I’ve taken it down because it needs rewritten to bring it up to date, but my investing philosophy is to essentially use stocks like bonds and get nice yields on my cash. In the meantime, if the stock goes up or down, I don’t care, as long as the stock doesn’t go bankrupt, I get my yield. I’ll sell when I need the cash or find a better yield. Chasing capital appreciation is a sucker’s game in the long run and there are dozens of studies to prove it.
OK, now that that’s out of the way.
Intel gave a presentation this morning where it said that it is doing all of these things to race ahead in the semiconductor game. The net result is that in just three or four years, the company expects dynamic growth.
In the meantime?
It will just stay mostly the same, profitably earning billions every quarter.
Sounds good right?
Not if you’re a Wall Street analyst who gets quarterly performance bonuses. Then, all that matters is growth. Growth, no matter how unprofitable the company is. Growth, no matter if you are ruining the long-term future of the company. Growth, growth, growth!
Did I say growth?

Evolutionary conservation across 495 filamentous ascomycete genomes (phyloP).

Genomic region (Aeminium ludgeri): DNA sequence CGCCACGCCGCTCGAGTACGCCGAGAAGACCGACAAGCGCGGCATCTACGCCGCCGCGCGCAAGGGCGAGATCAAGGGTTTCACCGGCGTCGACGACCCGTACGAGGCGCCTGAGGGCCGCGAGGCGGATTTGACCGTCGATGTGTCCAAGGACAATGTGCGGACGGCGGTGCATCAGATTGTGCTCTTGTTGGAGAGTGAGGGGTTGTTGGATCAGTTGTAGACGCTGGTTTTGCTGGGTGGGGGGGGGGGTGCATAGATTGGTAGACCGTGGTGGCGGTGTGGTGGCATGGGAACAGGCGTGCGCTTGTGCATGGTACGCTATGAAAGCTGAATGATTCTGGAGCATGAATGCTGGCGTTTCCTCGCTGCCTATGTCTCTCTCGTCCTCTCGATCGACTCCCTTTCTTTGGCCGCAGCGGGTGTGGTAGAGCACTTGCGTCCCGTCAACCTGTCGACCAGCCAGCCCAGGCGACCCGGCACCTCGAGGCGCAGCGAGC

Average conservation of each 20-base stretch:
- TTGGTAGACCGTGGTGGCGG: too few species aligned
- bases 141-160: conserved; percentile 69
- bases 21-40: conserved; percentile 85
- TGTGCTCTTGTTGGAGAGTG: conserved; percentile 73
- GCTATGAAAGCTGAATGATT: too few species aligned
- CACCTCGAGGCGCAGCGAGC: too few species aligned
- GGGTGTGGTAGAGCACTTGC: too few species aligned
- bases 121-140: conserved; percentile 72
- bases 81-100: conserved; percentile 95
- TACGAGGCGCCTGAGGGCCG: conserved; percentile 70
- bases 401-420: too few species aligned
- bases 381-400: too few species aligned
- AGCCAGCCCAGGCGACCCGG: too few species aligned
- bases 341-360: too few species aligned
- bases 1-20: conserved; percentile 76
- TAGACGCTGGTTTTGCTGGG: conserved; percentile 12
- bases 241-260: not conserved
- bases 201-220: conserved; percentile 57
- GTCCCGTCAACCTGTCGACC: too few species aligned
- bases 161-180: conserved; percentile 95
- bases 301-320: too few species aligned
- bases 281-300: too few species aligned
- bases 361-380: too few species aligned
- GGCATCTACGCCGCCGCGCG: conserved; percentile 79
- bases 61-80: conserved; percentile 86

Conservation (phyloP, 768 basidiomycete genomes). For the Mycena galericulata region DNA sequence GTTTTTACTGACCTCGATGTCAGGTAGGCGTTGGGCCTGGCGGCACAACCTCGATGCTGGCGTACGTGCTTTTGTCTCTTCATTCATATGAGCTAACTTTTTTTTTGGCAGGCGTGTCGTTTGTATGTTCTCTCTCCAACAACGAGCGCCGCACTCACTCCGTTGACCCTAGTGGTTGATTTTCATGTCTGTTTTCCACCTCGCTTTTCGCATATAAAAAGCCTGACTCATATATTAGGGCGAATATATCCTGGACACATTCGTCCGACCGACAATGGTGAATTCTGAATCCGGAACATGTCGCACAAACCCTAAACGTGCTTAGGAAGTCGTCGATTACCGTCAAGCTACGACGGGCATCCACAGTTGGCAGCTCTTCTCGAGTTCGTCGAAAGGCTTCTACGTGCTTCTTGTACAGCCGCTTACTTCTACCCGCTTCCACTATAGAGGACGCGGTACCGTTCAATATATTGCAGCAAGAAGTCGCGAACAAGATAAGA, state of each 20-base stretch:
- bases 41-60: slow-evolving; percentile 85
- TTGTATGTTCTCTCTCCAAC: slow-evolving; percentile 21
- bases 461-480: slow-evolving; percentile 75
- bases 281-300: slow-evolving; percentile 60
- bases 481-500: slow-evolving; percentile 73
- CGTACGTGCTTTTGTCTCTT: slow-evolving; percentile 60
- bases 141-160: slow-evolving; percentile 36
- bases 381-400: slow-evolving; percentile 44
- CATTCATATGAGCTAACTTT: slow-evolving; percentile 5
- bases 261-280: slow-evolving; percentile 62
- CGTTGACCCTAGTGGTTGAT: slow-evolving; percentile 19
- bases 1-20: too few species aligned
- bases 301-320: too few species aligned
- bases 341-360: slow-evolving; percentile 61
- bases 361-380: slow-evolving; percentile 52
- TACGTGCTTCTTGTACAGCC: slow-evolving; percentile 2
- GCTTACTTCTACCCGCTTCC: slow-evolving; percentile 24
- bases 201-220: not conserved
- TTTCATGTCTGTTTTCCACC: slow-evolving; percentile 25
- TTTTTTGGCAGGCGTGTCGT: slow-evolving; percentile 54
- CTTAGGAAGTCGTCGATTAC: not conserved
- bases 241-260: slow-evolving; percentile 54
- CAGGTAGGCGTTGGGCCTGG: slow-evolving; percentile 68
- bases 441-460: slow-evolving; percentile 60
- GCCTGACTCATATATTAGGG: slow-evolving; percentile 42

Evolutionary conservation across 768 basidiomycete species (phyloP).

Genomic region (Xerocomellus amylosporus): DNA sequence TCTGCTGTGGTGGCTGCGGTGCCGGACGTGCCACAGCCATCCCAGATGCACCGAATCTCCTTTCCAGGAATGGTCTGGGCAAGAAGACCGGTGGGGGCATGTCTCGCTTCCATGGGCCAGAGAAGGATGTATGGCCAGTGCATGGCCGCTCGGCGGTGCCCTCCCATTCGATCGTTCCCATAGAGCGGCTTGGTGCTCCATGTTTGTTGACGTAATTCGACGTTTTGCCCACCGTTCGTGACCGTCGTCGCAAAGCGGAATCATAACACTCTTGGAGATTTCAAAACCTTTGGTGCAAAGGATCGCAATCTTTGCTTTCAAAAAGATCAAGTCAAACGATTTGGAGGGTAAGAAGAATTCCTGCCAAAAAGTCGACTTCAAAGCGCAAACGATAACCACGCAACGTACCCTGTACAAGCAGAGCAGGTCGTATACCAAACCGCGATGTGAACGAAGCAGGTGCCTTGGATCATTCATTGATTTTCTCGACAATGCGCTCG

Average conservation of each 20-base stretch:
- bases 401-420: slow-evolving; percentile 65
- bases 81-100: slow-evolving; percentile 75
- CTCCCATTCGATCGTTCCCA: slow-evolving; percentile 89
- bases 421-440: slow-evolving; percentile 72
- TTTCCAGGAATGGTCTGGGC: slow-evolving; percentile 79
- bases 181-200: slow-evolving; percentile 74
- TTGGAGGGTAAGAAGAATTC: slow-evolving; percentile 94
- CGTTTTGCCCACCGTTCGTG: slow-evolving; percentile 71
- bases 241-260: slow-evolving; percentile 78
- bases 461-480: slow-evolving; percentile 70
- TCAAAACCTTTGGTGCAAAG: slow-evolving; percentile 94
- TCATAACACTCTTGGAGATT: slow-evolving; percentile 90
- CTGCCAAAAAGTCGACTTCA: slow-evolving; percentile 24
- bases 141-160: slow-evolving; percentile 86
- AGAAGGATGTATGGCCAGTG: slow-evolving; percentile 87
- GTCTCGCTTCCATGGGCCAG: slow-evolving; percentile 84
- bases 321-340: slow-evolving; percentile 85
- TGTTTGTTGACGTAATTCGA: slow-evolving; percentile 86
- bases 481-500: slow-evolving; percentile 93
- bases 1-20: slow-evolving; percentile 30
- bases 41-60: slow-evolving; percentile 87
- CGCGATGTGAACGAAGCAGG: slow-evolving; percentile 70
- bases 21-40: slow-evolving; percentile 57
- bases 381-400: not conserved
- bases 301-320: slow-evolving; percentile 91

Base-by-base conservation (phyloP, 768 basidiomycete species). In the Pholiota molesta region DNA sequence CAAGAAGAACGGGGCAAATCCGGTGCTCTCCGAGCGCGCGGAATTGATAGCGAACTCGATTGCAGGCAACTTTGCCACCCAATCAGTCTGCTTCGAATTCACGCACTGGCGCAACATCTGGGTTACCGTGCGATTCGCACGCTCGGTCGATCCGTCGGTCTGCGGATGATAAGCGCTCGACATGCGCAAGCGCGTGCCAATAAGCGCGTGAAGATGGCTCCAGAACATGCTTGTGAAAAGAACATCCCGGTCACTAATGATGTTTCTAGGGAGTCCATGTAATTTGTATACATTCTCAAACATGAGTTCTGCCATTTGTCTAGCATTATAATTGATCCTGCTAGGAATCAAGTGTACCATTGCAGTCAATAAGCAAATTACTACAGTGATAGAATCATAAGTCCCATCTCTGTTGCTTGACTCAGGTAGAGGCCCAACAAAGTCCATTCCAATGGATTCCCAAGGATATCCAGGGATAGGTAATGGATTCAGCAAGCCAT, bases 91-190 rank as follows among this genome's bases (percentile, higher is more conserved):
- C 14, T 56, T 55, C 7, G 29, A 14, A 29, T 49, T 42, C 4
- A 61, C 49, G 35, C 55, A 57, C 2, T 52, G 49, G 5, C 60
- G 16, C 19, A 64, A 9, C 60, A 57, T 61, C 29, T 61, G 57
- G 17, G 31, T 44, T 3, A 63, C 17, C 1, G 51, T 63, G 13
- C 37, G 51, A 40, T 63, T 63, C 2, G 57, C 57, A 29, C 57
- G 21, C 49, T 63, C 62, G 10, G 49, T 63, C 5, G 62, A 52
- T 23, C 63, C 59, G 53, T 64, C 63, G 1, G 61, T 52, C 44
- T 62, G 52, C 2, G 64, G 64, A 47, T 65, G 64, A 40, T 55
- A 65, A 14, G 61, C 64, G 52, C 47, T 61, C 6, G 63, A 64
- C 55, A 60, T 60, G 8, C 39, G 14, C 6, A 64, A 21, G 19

Now if you are investing with a time horizon longer than the meat lasts in your fridge, then earning billions and paying 3% per year while doing it and then also having a huge growth plan that will pay off in three or four years sounds like a great company to invest in.
I’m long INTC already, and I didn’t think I’d get another chance at 3% from Intel so I won’t be wasting it. I’m going in for more.
Do your own research. I don’t recommend, buy or sell, stocks.
The Investor Author
By Brian Nelson – Brian is a former Certified Financial Planner and financial advisor. He writes for the Finance Gourmet and other financial publications. The material provided on this website is for informational use only and is not intended for financial or investment advice. At the time of publication, Mr. Nelson owned shares of Intel, however, that may change at any time without notice. ArcticLlama, LLC, FinanceGourmet.com, and Brian Nelson, assume no liability for any loss or damage resulting from one’s reliance on the material provided. Please also note that such material is not updated regularly and that some of the information may not therefore be current. Consult with your own financial professional when making decisions regarding your financial or investment options